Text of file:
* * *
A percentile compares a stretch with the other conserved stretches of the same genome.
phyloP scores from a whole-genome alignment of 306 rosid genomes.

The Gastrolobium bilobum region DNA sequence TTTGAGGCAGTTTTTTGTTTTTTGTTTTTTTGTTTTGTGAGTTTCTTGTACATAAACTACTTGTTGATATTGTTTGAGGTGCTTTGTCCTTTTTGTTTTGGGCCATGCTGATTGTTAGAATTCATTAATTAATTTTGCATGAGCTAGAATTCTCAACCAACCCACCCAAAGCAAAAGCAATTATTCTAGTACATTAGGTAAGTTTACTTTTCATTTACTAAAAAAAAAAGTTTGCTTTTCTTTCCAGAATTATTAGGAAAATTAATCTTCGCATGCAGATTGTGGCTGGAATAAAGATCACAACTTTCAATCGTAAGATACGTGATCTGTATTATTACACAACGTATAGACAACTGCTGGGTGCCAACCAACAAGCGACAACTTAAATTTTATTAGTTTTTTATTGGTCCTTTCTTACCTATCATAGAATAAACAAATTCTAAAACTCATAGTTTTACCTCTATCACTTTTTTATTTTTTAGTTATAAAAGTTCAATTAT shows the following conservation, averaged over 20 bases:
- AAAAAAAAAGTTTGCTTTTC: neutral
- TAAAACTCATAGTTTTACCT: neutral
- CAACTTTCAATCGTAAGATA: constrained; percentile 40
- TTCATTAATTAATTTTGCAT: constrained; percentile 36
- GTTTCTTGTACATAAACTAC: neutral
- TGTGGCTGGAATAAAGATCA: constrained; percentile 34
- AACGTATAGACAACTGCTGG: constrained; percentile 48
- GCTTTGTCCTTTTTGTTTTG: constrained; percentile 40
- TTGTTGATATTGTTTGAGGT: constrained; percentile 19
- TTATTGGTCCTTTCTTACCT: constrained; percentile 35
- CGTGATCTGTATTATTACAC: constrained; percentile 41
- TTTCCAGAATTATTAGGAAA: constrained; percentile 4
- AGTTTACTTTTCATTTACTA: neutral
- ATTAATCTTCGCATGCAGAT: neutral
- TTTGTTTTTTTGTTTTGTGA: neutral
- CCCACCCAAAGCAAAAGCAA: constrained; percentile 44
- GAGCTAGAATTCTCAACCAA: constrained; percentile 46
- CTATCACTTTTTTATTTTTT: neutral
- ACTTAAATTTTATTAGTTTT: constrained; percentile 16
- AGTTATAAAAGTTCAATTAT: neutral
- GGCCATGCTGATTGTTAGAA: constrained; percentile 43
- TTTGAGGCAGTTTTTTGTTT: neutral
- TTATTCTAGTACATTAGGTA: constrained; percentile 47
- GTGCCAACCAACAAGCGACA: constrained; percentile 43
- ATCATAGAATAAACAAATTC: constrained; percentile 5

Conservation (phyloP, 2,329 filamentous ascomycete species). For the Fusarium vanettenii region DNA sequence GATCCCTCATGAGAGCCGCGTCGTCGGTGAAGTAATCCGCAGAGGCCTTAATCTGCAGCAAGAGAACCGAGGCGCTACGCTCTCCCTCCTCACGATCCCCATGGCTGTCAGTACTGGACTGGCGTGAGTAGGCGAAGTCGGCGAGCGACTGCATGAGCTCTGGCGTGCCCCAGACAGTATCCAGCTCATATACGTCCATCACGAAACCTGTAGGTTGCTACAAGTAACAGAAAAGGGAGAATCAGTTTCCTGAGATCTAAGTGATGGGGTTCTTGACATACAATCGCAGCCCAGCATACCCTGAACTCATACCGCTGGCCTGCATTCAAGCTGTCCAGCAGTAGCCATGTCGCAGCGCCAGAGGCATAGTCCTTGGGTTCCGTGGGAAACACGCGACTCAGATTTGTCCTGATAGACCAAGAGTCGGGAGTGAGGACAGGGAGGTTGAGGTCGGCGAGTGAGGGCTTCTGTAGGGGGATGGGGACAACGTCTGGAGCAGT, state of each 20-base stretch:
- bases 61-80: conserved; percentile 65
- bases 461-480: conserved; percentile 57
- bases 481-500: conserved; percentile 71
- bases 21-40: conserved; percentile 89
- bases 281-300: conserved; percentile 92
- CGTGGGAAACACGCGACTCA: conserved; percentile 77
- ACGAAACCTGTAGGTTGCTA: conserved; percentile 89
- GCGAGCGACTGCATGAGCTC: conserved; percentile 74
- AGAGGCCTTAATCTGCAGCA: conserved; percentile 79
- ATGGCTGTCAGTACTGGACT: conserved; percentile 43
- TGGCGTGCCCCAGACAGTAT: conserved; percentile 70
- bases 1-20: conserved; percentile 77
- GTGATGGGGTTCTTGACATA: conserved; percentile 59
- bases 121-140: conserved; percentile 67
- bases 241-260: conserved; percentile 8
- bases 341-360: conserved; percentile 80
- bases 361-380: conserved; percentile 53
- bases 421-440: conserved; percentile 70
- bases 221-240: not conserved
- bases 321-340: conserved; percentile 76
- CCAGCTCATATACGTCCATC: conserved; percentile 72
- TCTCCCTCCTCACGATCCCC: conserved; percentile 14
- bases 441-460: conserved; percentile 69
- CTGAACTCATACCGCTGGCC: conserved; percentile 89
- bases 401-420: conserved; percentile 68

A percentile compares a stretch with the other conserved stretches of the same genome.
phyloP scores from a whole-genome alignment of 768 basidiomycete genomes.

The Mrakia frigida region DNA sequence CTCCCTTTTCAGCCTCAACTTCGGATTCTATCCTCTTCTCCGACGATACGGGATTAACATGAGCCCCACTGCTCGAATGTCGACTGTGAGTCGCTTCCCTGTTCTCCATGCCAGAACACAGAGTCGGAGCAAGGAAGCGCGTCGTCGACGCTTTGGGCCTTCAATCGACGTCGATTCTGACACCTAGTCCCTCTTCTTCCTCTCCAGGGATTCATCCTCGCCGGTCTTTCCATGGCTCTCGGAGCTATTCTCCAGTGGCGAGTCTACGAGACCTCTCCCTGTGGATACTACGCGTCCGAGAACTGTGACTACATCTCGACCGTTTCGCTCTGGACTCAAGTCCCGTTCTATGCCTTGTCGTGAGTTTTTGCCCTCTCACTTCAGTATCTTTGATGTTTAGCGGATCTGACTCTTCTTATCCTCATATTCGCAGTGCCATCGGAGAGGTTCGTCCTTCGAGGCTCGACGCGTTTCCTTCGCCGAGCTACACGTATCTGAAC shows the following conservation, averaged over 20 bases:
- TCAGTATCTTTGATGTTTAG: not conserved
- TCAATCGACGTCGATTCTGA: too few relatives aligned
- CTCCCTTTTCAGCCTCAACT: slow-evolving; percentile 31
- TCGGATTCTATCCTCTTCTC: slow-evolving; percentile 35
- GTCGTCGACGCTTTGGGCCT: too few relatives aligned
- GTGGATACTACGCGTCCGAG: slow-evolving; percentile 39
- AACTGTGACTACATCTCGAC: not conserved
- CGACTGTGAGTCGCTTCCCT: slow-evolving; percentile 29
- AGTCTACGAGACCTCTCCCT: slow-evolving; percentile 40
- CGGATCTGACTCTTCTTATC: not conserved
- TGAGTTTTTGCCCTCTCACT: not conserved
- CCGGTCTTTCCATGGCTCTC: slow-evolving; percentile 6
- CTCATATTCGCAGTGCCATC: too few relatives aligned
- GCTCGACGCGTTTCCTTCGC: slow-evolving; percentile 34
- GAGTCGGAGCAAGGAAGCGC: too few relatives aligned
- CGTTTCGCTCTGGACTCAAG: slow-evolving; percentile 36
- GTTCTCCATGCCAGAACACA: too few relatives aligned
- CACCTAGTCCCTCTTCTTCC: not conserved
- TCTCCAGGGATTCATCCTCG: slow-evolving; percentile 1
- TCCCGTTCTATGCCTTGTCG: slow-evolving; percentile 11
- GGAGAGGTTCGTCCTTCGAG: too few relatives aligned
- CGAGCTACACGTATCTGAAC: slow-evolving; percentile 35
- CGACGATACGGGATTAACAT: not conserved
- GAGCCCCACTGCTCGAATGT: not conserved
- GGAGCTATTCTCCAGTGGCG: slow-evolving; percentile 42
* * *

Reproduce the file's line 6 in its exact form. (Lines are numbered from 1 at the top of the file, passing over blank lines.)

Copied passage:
- CAACTTTCAATCGTAAGATA: constrained; percentile 40